The Canadian Public Relations Society

The CPRS Calgary 2012 / 2013 Speaker Series Presents: Corpen Group’s Greg Vanier Shedding Light on Dark Sites

In CPRS, Events on November 13, 2012 at 9:42 pm

Reviewed by Gina Sutherland

Does your company have a dark site? Should it? “If you have any kind of risks within your organization that could lead to a crisis, you should get a dark site now,” said Greg Vanier, Director, Crisis and Risk Communications at Corpen Group, at an October 30th luncheon for CPRS members at the Palliser.

In today’s hyper-connected world of citizen journalism and social media, even a small incident has the potential to become a credibility-damaging crisis. But the power of digital communications can work both ways, and you too have the ability to respond at lightning speed. With the help of dark sites and other online platforms, organizations can do more than just keep up with the story – they can inform it, thereby becoming the official source of credible information without having to rely on the media. A dark site – a pre-populated web page that is hidden until needed – can rapidly and specifically satisfy your stakeholders’ diverse needs in a way that traditional media can’t.

You may not be able to predict exactly what type of crisis may strike your organization, but according to Vanier, a dark site will help you do the two most important things in a crisis: act quickly and be transparent. His presentation to CPRS members focused on why dark sites are relevant, how to develop one, and what to do when it goes live to make it as effective as possible. Here are the highlights:

Benefits to a Dark Site

Vanier shared an interesting statistic that, in the early stages of a crisis, 60 to 80 per cent of all information being gleaned by people on the ground turns out to be false. During this period of speculation, organizations need a place where information can quickly and easily be updated. A news release becomes public record, Twitter often spreads misinformation, but a dark site can be an evolving hub where details can be added or clarified. It also works across all platforms, providing an easy dashboard for managing social media as well as a place to connect with and inform traditional media.

How to Build One

1. Decide where it’s going to live Your dark site can be a page on your existing website or a separate site linked from your homepage.

2. Hide and protect it – Make it non-index able so Google can’t find it until it’s needed.

3. Pre-populate it – Consider all potential risks across your organization and have static pages pre-populated for each of them. While it’s impossible to anticipate all the information that will be required, certain key details won’t change – i.e., contact information, asset details, policies.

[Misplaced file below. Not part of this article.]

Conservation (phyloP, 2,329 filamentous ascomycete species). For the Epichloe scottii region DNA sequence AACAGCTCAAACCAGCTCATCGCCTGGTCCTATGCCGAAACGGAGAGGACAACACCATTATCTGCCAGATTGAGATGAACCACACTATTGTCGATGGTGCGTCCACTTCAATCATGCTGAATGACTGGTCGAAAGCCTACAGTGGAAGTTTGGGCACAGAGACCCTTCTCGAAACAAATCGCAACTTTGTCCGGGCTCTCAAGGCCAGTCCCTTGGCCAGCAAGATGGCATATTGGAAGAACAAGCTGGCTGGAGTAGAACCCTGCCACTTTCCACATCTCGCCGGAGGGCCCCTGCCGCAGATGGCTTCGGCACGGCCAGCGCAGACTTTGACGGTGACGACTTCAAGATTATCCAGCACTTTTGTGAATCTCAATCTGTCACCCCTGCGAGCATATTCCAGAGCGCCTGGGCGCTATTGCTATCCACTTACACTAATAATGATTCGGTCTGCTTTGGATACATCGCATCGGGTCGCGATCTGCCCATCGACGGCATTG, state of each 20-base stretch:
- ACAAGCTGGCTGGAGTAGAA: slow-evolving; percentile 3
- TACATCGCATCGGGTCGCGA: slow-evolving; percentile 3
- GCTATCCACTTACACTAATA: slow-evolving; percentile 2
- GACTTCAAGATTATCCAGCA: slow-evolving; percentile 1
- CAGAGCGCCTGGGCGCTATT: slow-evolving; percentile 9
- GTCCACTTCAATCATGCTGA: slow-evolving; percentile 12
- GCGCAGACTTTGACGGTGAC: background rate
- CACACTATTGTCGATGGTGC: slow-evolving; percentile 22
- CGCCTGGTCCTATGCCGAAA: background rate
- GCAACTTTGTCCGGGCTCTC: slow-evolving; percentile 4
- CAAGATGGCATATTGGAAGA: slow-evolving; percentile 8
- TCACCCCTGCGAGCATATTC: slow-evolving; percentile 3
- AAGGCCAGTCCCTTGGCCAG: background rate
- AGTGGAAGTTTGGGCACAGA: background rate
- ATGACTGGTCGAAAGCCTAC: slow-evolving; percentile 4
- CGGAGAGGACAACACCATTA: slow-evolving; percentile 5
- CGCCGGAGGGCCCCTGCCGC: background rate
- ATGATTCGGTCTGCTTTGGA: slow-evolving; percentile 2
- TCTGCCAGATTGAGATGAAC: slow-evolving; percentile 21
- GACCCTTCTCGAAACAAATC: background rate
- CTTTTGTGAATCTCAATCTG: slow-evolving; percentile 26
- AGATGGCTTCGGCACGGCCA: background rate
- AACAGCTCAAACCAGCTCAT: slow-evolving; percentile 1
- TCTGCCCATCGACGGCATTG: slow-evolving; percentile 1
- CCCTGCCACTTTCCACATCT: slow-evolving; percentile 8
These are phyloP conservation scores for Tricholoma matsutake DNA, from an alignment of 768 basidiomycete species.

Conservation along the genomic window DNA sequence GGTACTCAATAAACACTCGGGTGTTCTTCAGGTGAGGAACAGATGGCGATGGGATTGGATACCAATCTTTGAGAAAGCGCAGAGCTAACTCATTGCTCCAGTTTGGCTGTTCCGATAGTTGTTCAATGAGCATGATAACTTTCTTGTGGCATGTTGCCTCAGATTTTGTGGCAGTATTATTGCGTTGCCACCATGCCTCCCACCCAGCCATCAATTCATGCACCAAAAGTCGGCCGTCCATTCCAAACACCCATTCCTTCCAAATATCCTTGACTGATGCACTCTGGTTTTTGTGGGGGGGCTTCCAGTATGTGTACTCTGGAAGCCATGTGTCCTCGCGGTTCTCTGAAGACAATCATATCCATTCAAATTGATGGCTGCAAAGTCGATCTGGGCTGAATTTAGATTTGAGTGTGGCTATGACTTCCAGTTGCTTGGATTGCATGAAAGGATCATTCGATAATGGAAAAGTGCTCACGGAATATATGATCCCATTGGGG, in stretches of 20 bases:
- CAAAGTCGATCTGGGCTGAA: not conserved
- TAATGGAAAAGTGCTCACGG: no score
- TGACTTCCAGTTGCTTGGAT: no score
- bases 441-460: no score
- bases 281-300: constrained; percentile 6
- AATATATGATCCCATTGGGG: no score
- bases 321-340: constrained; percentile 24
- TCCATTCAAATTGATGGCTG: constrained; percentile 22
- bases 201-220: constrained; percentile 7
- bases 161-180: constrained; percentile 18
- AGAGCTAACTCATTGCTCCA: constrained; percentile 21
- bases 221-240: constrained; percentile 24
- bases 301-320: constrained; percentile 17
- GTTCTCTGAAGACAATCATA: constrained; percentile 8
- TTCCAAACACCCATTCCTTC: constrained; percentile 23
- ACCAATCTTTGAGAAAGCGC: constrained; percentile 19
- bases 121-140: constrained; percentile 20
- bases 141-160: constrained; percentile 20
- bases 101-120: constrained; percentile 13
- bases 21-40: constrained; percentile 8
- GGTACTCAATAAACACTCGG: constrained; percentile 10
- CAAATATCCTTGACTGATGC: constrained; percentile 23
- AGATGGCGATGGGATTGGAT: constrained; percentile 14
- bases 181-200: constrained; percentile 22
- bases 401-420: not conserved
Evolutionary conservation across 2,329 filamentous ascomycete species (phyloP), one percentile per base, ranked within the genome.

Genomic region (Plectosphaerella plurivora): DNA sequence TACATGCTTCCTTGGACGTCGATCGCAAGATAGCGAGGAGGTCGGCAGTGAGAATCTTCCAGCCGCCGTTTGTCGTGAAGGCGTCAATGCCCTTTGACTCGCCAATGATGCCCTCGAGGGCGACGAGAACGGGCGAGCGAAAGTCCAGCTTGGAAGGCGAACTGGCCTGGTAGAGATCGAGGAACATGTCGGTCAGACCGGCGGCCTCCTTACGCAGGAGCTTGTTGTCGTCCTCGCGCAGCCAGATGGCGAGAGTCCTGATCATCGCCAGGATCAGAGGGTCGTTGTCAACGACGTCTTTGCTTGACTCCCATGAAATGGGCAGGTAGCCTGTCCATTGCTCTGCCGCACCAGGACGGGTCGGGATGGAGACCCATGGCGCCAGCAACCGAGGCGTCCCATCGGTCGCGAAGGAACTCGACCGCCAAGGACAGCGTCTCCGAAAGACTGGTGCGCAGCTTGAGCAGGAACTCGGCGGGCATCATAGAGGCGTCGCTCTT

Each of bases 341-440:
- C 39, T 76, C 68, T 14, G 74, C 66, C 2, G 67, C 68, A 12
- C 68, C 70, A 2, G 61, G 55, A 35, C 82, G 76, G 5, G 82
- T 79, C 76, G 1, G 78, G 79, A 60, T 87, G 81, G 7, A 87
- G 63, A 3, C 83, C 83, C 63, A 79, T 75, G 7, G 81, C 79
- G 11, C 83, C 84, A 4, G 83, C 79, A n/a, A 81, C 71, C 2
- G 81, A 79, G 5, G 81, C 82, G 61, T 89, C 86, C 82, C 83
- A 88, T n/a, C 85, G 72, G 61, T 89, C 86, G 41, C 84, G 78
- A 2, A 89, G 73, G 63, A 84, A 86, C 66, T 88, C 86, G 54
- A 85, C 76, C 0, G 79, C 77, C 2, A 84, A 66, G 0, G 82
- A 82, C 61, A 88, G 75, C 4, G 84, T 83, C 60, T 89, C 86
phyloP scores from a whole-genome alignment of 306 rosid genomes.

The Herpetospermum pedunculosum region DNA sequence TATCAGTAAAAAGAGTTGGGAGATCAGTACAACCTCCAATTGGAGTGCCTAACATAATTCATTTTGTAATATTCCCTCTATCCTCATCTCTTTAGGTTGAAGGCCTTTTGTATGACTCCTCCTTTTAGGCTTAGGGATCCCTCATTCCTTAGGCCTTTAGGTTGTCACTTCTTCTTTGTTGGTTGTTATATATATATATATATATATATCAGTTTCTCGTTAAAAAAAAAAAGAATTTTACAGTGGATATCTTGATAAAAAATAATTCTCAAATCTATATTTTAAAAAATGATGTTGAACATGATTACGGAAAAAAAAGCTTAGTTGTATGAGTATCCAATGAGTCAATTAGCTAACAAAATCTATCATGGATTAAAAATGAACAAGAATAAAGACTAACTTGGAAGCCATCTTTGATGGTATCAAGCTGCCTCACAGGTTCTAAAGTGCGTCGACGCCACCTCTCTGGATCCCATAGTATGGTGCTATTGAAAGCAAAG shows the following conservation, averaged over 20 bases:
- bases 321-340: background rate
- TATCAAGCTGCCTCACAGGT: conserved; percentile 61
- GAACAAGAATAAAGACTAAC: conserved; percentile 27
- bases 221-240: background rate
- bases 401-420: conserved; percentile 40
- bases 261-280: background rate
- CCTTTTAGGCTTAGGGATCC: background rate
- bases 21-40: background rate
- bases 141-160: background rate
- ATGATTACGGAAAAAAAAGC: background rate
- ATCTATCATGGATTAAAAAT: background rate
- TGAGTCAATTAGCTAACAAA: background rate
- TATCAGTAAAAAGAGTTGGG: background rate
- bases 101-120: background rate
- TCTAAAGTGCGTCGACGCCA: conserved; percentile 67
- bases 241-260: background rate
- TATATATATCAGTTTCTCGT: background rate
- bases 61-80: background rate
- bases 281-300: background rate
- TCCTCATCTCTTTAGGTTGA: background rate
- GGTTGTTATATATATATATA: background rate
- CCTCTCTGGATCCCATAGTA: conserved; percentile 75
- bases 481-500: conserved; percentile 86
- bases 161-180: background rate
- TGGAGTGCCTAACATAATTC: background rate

4. Embed it with tools from your existing repertoire – If your company uses Twitter, Facebook, YouTube, or Flickr, include those apps on your dark site. That said, Vanier noted that social media is not imperative in a crisis. “While it’s a useful way to monitor the conversation, a lot of social media simply echoes traditional media, while any misinformation that gets generated is usually weeded out naturally.”

5. Make it social You may want to consider using apps that enable sharing. Also, don’t be afraid to ask questions, invite feedback, enable comments.

Launch Time

Let’s say a crisis occurs, and fortunately, your dark site is ready to go. Time to turn on the lights.

Vanier – who has developed crisis response strategies for publicly-traded corporations, federal and provincial government bodies, privately-held companies and non-profit organizations – offered these four steps to successfully weather the storm:

1. Launch it – This should happen within hours. Have two or three pages ready to go. “Transparent doesn’t mean full disclosure,” said Vanier. “The important thing is timeliness.”

2. Resource it – Have someone on your team who can update the content. Make sure you have a list of videographers and photographers on deck.

3. Spread the word – Publicize the URL at every opportunity: on the corporate site and news release, at news conferences, to stakeholders, on road blocks. Everywhere.

4. Resolve it – Evolve the content away from the “who, what, when, where and why” and move toward forward-looking statements. Over time, slowly start dropping pages as people stop viewing them. Once the crisis has subsided, you can eventually make the site dark again and move any pages that are still relevant over to the main site.

Vanier left the audience with this final thought: “Be careful that what you’re doing online is not too fancy, not too corporate. People come to the site because they need information. Some of the best dark sites are very plain, very human and don’t look pre-planned or glossy.”

For more information on how to prepare for a crisis, visit

Gina Sutherland is a CPRS volunteer and Sr. Coordinator, Communications and Engagement at C3 (formerly Climate Change Central).


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